a lower residual stresses and even compressive stresses near the
weld zone were generated. 316L type stainless steel is widely used
in chemical industries due to its excellent resistance to corrosion.
But vessels made of 316L are often put into use without any stressrelief, and how to decrease the weld residual stress is still
a problem. Therefore in this paper, we try to use heat sink method
to decrease the weld residual stress. The effect of heat sink on
reducing the residual stress for a 316L stainless steel weld is discussed by FEM.

3.1. Finite element model


The 316L stainless steel plates with the dimension of
50 mm  8 mm  100 mm were butt welded together. The groove
angle is 60 . The weld bead contains three welding layers. The
height of the bead above the parent plate is 1 mm. Fig. 2 shows
a sketching of the joint. A half model was built in order to decrease
the computational time, which means that the weld geometry is
symmetrical about the weld center-line. The FE meshing is shown
in Fig. 3. In total, 17 340 nodes and 14 850 elements are meshed. The
element types are DC3D8 and C3D8, which are used for welding
temperature and residual stress analysis, respectively.
3.2. Thermal analysis
3.2.1. Simulation of heat sink model
A simplied method is used to model the cooling effect of heat
sink. An average heat transfer coefcient was applied between the

2. Heat sink technology


Fig. 1 shows the schematics of the heat sinking welding technology. A half pipe was put under the welding bead of the plate. In
the rst welding pass, argon gas was passed over the bottom of the
weld pool. For the subsequent pass, cooling water was passed
through the heat sink pipe to cool the bottom of the weld bead. It is
hoped that the heat sink welding can decrease the residual stress,
but the control mechanism should be explored in depth and detail,
aiming to provide reference for the actual welding.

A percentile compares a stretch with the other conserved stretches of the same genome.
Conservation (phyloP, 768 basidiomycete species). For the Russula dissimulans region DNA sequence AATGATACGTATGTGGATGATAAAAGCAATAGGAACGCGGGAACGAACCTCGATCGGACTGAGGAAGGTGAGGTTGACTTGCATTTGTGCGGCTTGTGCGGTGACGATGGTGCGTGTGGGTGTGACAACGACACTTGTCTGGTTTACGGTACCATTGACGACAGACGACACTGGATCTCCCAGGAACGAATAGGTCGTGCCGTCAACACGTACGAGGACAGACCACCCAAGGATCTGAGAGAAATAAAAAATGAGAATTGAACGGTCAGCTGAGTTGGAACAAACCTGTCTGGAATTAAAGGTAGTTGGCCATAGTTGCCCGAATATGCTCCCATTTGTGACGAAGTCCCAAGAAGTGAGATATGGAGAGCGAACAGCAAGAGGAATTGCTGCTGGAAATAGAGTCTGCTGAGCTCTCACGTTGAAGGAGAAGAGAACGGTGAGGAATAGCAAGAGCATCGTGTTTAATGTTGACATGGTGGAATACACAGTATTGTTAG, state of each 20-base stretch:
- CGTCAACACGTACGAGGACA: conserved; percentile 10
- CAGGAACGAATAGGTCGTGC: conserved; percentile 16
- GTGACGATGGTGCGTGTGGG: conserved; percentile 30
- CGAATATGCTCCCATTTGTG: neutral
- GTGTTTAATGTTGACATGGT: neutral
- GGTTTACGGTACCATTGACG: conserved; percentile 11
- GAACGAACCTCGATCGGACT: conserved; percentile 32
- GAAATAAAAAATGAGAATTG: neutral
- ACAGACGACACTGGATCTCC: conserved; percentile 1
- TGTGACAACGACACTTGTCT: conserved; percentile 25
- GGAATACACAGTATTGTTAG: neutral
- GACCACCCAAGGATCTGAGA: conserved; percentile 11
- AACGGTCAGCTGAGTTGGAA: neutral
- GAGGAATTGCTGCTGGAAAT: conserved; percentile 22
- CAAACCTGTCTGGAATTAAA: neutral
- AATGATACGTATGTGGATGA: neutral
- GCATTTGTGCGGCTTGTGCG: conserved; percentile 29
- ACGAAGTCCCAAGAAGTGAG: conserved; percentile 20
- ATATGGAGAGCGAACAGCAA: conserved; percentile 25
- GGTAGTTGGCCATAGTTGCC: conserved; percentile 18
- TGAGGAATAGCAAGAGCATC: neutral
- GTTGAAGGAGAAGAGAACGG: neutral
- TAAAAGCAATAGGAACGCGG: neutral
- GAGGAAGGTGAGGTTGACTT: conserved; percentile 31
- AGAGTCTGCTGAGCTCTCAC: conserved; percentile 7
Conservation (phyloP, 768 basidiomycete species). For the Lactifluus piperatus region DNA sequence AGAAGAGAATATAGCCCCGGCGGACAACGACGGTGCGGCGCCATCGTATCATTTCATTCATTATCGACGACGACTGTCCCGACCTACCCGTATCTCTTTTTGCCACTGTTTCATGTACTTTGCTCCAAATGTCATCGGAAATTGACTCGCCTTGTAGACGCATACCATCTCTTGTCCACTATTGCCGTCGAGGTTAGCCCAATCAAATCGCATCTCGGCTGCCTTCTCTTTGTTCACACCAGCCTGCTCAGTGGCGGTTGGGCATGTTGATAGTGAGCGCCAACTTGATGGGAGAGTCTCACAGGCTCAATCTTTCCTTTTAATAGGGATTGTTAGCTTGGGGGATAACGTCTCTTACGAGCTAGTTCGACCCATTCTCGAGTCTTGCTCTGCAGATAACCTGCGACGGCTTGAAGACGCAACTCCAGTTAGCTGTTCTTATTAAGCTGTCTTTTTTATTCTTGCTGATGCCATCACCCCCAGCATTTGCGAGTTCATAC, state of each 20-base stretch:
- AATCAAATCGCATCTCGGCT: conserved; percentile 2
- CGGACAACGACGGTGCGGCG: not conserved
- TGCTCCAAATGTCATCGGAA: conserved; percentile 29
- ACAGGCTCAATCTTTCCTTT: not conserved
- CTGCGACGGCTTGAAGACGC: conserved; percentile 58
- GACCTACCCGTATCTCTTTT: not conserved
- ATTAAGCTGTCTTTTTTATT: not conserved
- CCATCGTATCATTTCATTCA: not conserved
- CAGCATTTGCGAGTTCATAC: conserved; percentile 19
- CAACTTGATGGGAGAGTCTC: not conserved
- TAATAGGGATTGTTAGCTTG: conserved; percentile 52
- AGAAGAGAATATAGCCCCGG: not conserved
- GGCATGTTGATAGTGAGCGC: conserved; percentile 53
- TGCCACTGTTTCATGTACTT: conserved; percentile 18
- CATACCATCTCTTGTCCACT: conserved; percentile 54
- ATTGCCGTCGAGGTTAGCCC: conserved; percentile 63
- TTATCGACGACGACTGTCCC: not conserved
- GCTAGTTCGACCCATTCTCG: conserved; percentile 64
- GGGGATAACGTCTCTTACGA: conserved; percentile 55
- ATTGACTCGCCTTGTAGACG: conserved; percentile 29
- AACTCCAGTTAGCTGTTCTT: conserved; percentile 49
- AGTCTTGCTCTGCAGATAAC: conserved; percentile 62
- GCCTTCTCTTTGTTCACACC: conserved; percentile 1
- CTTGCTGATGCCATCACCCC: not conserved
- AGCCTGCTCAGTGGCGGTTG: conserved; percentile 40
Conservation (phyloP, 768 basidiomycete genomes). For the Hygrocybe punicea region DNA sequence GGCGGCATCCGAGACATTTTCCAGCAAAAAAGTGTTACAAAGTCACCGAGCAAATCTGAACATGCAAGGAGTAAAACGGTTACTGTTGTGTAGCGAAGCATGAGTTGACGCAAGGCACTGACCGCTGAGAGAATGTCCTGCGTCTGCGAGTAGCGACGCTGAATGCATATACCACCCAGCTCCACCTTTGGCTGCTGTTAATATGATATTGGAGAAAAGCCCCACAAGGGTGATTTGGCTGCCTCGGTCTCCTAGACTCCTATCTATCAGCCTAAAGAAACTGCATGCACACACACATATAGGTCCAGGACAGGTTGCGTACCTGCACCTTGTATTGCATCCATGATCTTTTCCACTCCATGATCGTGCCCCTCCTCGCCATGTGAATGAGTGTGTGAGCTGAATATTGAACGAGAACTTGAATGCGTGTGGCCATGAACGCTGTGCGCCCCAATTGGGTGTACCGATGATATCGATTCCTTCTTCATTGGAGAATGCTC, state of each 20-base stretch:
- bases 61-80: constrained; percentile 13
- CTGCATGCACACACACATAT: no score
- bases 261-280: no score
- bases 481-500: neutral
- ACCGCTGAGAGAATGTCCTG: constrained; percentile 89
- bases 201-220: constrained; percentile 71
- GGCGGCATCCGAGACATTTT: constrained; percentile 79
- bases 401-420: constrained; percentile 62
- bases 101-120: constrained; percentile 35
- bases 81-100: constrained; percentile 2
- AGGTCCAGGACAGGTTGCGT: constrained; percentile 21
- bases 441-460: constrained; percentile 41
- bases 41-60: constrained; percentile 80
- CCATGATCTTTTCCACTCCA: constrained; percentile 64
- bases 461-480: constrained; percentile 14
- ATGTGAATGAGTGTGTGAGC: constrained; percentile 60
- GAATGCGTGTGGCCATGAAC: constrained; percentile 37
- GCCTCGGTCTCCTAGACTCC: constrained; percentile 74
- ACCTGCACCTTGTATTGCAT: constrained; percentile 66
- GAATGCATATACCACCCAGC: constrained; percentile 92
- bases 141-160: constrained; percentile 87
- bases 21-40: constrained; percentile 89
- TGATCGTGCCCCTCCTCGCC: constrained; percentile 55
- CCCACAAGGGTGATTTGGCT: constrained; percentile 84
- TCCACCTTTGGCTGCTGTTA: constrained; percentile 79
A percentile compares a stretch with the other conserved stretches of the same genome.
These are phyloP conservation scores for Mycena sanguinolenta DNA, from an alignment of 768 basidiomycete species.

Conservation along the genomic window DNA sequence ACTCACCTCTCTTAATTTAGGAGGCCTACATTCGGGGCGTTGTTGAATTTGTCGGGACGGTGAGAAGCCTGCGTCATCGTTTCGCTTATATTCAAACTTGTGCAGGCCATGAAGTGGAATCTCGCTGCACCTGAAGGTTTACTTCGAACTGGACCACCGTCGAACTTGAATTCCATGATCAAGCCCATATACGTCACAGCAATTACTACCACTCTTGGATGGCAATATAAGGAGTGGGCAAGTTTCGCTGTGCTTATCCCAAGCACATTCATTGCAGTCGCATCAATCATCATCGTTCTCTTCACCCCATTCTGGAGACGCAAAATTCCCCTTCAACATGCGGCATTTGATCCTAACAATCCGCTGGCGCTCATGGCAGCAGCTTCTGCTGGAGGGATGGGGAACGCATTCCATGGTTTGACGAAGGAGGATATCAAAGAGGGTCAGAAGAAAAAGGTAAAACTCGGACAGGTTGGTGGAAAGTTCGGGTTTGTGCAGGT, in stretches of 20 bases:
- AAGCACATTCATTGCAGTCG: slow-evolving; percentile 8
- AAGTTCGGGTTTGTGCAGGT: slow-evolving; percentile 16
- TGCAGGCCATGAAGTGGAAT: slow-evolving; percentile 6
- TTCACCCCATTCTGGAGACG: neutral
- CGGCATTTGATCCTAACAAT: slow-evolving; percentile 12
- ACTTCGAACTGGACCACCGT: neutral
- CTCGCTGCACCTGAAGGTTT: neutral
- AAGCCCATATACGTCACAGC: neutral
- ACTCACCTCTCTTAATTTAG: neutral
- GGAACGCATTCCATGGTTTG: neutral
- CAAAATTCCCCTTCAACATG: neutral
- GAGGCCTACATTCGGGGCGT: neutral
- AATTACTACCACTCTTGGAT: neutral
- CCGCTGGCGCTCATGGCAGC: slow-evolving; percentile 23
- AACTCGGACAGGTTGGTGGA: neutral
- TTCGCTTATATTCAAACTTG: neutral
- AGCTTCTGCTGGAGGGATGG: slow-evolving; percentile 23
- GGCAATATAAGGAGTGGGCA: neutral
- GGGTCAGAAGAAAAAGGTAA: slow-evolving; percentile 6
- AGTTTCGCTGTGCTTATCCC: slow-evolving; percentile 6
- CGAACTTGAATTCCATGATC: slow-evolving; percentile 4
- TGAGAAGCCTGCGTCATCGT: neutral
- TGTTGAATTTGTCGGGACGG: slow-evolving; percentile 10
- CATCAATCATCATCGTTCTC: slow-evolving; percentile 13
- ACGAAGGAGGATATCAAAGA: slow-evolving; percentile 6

P2
3
2
1
P1
Fig. 2. Sketching of the welding joint.

A three dimensional FE program was developed to simulate the


welding residual stresses by ABAQUS. Firstly, a thermal analysis is
carried out to determine the temperature history eld, and then the
temperature results are applied incrementally to the mechanical
model to simulate the residual stress.

Table 1
Physical properties for 316L base metal and 316L weld metal [41].
Temperature
( C)

C is specic heat, K is conductivity, a coefcient thermal


expansion, E is Youngs modulus
C (J/kg/ C)

K W/m/C

a (106

E (GPa)

mm/mm/C)

0
10
200
300
400
500
600
700
800
900
1000
1100
1200
1300
1400

Weld

Parent

Weld and parent

Weld

Parent

488
502
520
537
555
572
589
589
589
589
589
589
589
589
589

492
502
514
526
538
550
562
575
587
599
611
623
635
647
659

14.12
15.26
16.69
18.11
19.54
20.96
22.38
23.81
25.23
26.66
28.08
29.50
30.93
32.35
33.78

168.2
164.1
158.3
152.0
144.9
136.9
127.7
117.4
105.8
92.8
78.3
62.4
44.5
23.4
1.6

195.6
191.2
185.7
179.6
172.6
164.5
155.0
144.1
131.4
116.8
100.0
80.0
57.0
30.0
2.0

14.56
15.39
16.21
16.86
17.37
17.78
18.12
18.43
18.72
18.99
19.27
19.53
19.79
20.02
20.21

58

W. Jiang et al. / International Journal of Pressure Vessels and Piping 92 (2012) 56e62